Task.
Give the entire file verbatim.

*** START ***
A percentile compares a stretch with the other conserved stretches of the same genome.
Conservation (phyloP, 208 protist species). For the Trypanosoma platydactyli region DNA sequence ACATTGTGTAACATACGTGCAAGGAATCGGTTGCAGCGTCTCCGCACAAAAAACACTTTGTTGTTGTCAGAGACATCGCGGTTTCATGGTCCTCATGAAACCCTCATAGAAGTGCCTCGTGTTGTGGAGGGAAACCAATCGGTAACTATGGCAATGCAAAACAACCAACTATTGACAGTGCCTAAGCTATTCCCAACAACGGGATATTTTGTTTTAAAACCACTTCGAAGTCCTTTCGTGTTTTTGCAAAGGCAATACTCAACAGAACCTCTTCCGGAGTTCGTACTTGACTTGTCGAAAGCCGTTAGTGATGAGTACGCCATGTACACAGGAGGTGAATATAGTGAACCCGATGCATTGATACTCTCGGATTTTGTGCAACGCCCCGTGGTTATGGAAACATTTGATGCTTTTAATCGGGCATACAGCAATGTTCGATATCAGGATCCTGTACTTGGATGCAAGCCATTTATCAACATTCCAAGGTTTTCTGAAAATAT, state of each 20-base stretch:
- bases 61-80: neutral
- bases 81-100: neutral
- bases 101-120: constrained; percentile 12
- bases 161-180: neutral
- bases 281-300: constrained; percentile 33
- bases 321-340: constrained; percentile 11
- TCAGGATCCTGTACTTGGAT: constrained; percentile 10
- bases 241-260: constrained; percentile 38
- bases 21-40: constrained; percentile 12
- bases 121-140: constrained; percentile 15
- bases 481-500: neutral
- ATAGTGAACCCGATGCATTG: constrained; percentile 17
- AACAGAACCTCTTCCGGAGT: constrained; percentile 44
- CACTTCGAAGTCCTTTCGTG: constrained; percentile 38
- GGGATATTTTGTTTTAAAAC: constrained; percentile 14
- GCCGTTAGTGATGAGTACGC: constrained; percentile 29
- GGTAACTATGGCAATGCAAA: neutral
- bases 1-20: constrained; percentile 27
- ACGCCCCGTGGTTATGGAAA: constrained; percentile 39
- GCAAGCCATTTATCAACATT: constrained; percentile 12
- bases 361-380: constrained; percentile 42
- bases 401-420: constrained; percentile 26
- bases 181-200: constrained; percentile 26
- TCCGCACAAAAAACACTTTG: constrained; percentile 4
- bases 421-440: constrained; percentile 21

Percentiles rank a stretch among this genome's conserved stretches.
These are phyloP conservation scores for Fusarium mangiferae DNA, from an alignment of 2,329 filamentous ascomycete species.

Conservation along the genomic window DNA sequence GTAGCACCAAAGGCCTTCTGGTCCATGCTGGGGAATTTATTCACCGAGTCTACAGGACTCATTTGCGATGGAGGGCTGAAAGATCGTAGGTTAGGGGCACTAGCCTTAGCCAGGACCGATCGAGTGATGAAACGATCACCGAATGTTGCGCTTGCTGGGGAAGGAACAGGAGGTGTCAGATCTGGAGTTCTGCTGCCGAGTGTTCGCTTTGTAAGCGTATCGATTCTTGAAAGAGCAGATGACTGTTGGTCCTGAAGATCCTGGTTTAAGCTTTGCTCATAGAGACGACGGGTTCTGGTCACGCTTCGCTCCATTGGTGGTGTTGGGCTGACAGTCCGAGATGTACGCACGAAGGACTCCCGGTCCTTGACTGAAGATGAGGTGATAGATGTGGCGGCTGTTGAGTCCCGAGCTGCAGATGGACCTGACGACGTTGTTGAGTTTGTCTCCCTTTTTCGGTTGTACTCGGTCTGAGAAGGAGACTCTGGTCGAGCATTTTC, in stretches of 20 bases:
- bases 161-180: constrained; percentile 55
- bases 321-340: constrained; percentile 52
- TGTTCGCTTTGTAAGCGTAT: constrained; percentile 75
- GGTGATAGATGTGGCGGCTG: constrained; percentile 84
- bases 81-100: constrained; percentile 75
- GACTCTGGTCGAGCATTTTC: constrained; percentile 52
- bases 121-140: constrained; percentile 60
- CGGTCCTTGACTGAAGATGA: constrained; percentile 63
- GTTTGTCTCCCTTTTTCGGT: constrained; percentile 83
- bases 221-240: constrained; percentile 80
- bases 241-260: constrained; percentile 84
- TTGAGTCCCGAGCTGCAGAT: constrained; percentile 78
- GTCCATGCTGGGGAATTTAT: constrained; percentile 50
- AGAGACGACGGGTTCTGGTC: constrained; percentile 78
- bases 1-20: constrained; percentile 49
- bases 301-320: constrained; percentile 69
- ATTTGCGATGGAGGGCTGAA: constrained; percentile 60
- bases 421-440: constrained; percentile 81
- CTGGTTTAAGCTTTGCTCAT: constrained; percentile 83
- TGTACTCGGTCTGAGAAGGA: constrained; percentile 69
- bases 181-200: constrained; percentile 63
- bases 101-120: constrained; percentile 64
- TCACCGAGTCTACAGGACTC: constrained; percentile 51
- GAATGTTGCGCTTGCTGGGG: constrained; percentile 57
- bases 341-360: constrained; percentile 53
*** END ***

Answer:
A percentile compares a stretch with the other conserved stretches of the same genome.
Conservation (phyloP, 208 protist species). For the Trypanosoma platydactyli region DNA sequence ACATTGTGTAACATACGTGCAAGGAATCGGTTGCAGCGTCTCCGCACAAAAAACACTTTGTTGTTGTCAGAGACATCGCGGTTTCATGGTCCTCATGAAACCCTCATAGAAGTGCCTCGTGTTGTGGAGGGAAACCAATCGGTAACTATGGCAATGCAAAACAACCAACTATTGACAGTGCCTAAGCTATTCCCAACAACGGGATATTTTGTTTTAAAACCACTTCGAAGTCCTTTCGTGTTTTTGCAAAGGCAATACTCAACAGAACCTCTTCCGGAGTTCGTACTTGACTTGTCGAAAGCCGTTAGTGATGAGTACGCCATGTACACAGGAGGTGAATATAGTGAACCCGATGCATTGATACTCTCGGATTTTGTGCAACGCCCCGTGGTTATGGAAACATTTGATGCTTTTAATCGGGCATACAGCAATGTTCGATATCAGGATCCTGTACTTGGATGCAAGCCATTTATCAACATTCCAAGGTTTTCTGAAAATAT, state of each 20-base stretch:
- bases 61-80: neutral
- bases 81-100: neutral
- bases 101-120: constrained; percentile 12
- bases 161-180: neutral
- bases 281-300: constrained; percentile 33
- bases 321-340: constrained; percentile 11
- TCAGGATCCTGTACTTGGAT: constrained; percentile 10
- bases 241-260: constrained; percentile 38
- bases 21-40: constrained; percentile 12
- bases 121-140: constrained; percentile 15
- bases 481-500: neutral
- ATAGTGAACCCGATGCATTG: constrained; percentile 17
- AACAGAACCTCTTCCGGAGT: constrained; percentile 44
- CACTTCGAAGTCCTTTCGTG: constrained; percentile 38
- GGGATATTTTGTTTTAAAAC: constrained; percentile 14
- GCCGTTAGTGATGAGTACGC: constrained; percentile 29
- GGTAACTATGGCAATGCAAA: neutral
- bases 1-20: constrained; percentile 27
- ACGCCCCGTGGTTATGGAAA: constrained; percentile 39
- GCAAGCCATTTATCAACATT: constrained; percentile 12
- bases 361-380: constrained; percentile 42
- bases 401-420: constrained; percentile 26
- bases 181-200: constrained; percentile 26
- TCCGCACAAAAAACACTTTG: constrained; percentile 4
- bases 421-440: constrained; percentile 21

Percentiles rank a stretch among this genome's conserved stretches.
These are phyloP conservation scores for Fusarium mangiferae DNA, from an alignment of 2,329 filamentous ascomycete species.

Conservation along the genomic window DNA sequence GTAGCACCAAAGGCCTTCTGGTCCATGCTGGGGAATTTATTCACCGAGTCTACAGGACTCATTTGCGATGGAGGGCTGAAAGATCGTAGGTTAGGGGCACTAGCCTTAGCCAGGACCGATCGAGTGATGAAACGATCACCGAATGTTGCGCTTGCTGGGGAAGGAACAGGAGGTGTCAGATCTGGAGTTCTGCTGCCGAGTGTTCGCTTTGTAAGCGTATCGATTCTTGAAAGAGCAGATGACTGTTGGTCCTGAAGATCCTGGTTTAAGCTTTGCTCATAGAGACGACGGGTTCTGGTCACGCTTCGCTCCATTGGTGGTGTTGGGCTGACAGTCCGAGATGTACGCACGAAGGACTCCCGGTCCTTGACTGAAGATGAGGTGATAGATGTGGCGGCTGTTGAGTCCCGAGCTGCAGATGGACCTGACGACGTTGTTGAGTTTGTCTCCCTTTTTCGGTTGTACTCGGTCTGAGAAGGAGACTCTGGTCGAGCATTTTC, in stretches of 20 bases:
- bases 161-180: constrained; percentile 55
- bases 321-340: constrained; percentile 52
- TGTTCGCTTTGTAAGCGTAT: constrained; percentile 75
- GGTGATAGATGTGGCGGCTG: constrained; percentile 84
- bases 81-100: constrained; percentile 75
- GACTCTGGTCGAGCATTTTC: constrained; percentile 52
- bases 121-140: constrained; percentile 60
- CGGTCCTTGACTGAAGATGA: constrained; percentile 63
- GTTTGTCTCCCTTTTTCGGT: constrained; percentile 83
- bases 221-240: constrained; percentile 80
- bases 241-260: constrained; percentile 84
- TTGAGTCCCGAGCTGCAGAT: constrained; percentile 78
- GTCCATGCTGGGGAATTTAT: constrained; percentile 50
- AGAGACGACGGGTTCTGGTC: constrained; percentile 78
- bases 1-20: constrained; percentile 49
- bases 301-320: constrained; percentile 69
- ATTTGCGATGGAGGGCTGAA: constrained; percentile 60
- bases 421-440: constrained; percentile 81
- CTGGTTTAAGCTTTGCTCAT: constrained; percentile 83
- TGTACTCGGTCTGAGAAGGA: constrained; percentile 69
- bases 181-200: constrained; percentile 63
- bases 101-120: constrained; percentile 64
- TCACCGAGTCTACAGGACTC: constrained; percentile 51
- GAATGTTGCGCTTGCTGGGG: constrained; percentile 57
- bases 341-360: constrained; percentile 53